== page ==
The City of Vancouver, Wash., and Washington Senator Patty Murray’s office negotiated an 11th hour reprieve from a sudden rules change announced by the FAA that was to take effect Monday, Sept. 24, at Pearson Field.
Emails received by the city from David Grizzle, Chief Operating Officer of the FAA, and Roderick Hall, assistant administrator for Government Affairs, indicated that the “FAA will be delaying implementation of any airspace changes for at least 30 days. During this time we intend to re-engage with stakeholders to see if we can find some middle ground on this issue.”
On Sept. 20, the city and local pilots were formally notified of a new FAA rule that would significantly change aircraft access to shared airspace between Vancouver’s Pearson Field and Portland International (PDX) within 10 days.
City officials said the new rule created “significant safety risks” as access to its airspace shrinks, causing small planes to circle over Vancouver, Clark County and northwest Portland neighborhoods, while waiting for approval to land.
Implementation of this rule could have significant financial impacts to Pearson Field and loss of revenue to the city and the region, city officials add. According to the Washington State Department of Transportation Aviation Division, Pearson Field and Museum attracts 39,500 visitors to Vancouver for combined annual revenue of $26,998,080 and generate roughly 458 jobs with combined wages of $7,375,786. There are over 50,000 aircraft operations each year at Pearson.
The city said the FAA did not follow proper public notification or address safety, economic and environmental impacts of the rules change.
“Our local Senators and Congressional representatives really stepped up on this to help us — in Washington, Patty Murray, Maria Cantwell and Jaime Herrera Beutler and in Oregon, Ron Wyden, Jeff Merkley and Earl Blumenauer — we can’t thank them enough,” said Vancouver Mayor Tim Leavitt. “Senator Murray in particular helped negotiate an 11th hour reprieve with the FAA before we took more drastic legal measures.”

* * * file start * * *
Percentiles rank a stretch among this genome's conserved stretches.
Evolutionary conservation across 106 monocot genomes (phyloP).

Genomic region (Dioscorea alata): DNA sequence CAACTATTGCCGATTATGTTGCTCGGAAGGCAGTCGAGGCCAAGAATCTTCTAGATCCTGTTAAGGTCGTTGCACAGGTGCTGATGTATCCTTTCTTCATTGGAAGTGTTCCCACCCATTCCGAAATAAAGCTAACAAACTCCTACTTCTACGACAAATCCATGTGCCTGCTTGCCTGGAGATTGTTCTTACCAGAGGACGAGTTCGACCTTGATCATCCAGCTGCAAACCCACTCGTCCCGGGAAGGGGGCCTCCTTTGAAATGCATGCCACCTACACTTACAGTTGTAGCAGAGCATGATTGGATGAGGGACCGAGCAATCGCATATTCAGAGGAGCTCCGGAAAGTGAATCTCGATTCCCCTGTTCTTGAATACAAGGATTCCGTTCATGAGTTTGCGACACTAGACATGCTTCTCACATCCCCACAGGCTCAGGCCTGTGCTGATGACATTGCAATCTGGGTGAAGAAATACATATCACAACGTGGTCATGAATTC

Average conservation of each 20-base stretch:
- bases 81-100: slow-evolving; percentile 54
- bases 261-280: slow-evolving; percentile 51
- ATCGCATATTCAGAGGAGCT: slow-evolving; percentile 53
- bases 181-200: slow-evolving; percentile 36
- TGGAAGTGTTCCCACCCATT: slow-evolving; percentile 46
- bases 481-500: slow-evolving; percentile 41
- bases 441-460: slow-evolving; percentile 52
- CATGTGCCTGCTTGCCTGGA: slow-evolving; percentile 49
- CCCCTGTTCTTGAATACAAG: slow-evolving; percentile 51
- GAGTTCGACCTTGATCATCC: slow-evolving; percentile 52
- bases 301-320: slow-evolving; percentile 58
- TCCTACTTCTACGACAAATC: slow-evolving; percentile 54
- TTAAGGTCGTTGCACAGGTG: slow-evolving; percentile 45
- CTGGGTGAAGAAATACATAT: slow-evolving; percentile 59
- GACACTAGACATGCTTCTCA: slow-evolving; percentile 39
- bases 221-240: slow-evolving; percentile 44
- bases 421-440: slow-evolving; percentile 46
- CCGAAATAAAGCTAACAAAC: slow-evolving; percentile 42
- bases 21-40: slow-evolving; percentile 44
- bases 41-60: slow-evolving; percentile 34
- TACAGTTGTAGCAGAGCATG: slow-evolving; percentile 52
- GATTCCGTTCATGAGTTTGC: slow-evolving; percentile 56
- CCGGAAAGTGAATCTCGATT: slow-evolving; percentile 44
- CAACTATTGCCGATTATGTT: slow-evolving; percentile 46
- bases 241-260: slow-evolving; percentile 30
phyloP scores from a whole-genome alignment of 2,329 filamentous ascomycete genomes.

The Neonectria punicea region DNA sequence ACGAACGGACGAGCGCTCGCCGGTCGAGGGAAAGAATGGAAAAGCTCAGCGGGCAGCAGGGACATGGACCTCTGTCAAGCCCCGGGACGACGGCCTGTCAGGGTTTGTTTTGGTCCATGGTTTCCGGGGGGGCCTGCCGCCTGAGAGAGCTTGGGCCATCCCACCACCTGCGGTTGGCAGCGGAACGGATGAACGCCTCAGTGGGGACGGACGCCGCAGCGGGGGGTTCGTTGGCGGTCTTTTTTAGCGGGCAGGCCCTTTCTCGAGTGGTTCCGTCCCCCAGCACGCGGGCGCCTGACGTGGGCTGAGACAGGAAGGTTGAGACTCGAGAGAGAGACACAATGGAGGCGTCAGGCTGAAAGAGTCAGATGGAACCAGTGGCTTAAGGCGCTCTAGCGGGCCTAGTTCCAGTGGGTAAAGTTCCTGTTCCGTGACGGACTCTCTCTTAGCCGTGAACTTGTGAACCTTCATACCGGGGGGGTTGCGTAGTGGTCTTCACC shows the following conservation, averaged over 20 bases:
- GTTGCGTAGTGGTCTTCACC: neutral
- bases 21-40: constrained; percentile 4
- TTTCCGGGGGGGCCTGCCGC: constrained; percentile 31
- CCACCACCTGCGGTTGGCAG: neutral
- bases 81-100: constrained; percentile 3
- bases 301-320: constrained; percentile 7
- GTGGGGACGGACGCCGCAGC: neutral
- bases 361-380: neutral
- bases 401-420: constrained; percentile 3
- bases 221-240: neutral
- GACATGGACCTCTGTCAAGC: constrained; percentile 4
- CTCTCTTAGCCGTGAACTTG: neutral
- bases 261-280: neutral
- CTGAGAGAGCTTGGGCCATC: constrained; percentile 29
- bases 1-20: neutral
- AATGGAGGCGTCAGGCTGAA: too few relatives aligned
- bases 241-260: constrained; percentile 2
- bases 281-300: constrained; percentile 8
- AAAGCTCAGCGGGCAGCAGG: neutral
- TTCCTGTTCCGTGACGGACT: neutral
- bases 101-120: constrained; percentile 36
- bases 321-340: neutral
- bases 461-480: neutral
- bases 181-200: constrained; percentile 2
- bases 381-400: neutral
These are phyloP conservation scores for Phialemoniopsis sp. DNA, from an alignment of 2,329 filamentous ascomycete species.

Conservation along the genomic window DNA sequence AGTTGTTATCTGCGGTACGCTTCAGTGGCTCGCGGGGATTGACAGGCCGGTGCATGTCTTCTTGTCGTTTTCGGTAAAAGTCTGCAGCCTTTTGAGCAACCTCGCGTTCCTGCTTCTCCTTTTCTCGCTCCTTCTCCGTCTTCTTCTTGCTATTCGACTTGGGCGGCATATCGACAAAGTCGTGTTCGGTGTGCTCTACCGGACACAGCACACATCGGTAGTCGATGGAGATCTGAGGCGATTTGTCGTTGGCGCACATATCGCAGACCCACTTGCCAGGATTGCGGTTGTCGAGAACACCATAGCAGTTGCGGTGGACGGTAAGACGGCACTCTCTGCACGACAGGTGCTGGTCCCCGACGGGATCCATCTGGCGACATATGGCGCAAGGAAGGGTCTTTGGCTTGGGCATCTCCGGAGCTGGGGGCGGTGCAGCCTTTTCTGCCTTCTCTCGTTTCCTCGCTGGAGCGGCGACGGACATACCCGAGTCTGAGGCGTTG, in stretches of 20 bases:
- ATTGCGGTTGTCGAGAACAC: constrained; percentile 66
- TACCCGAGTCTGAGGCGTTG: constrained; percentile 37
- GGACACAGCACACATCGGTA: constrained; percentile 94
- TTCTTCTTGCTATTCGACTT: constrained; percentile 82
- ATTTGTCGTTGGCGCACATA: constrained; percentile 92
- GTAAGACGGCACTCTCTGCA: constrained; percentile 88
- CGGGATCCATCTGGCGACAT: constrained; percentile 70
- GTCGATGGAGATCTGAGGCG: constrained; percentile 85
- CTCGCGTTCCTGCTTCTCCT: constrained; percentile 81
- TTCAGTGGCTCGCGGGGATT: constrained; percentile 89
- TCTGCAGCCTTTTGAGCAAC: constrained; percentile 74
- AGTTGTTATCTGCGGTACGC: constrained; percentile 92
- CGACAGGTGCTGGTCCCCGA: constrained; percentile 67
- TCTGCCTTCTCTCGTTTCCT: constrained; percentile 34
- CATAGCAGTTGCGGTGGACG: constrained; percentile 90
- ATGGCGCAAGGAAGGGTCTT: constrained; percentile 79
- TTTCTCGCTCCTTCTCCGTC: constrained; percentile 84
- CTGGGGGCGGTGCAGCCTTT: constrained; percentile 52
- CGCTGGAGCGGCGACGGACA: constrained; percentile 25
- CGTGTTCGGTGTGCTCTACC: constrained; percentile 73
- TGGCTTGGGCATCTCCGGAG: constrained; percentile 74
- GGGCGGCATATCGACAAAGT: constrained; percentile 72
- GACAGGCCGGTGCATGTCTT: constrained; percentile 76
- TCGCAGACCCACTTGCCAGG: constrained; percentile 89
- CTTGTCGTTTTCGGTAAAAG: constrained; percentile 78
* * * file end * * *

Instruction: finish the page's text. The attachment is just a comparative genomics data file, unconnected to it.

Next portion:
“Support from aviation groups included the Aircraft Owners and Pilots Association, Washington Pilots Association, Pearson Advocates For General Aviation, Fort Vancouver National Trust, users of Pearson Field and others was invaluable,” the Mayor added.
At close of business last night, Murray’s office forwarded the city an FAA offer to delay rule implementation for at least 30 days so the issue could be more publicly addressed.
“We worked side by side with our aerospace and government colleagues to reason with the FAA, to appeal to our elected officials, both to ask the FAA for more time and to reinstate the proven solution to air safety in Vancouver- an air traffic control tower, not the unproven solution the FAA was mandating,” Pearson Airport Manager Willy Williamson said.
On Oct. 1, the FAA intended to implement its new procedure, which is unique in the country instead of an air traffic control tower, which had proven effective at Pearson in the past year. Pearson Field is the only Class D airport in the country without an on-field control tower.
The city of Vancouver and the Port of Portland have safely and effectively shared airspace on both sides of the Columbia River for more than 50 years at their respective airports — Portland International and small, historic Pearson Field.
Located directly east of I-5 and just north of Highway 14, just across the Columbia River from PDX, Pearson Field is operated by the City of Vancouver and funded by the users of the airfield. In 2001, the National Air Transportation Association named it one of America’s 100 “Most Needed” Airports.
Pearson Field is also one of the oldest operating airfields in the US and recently received national recognition through the American Institute of Aeronautics and Astronautics (AIAA) as a historic aerospace site.
For more information: CityOfVancouver.us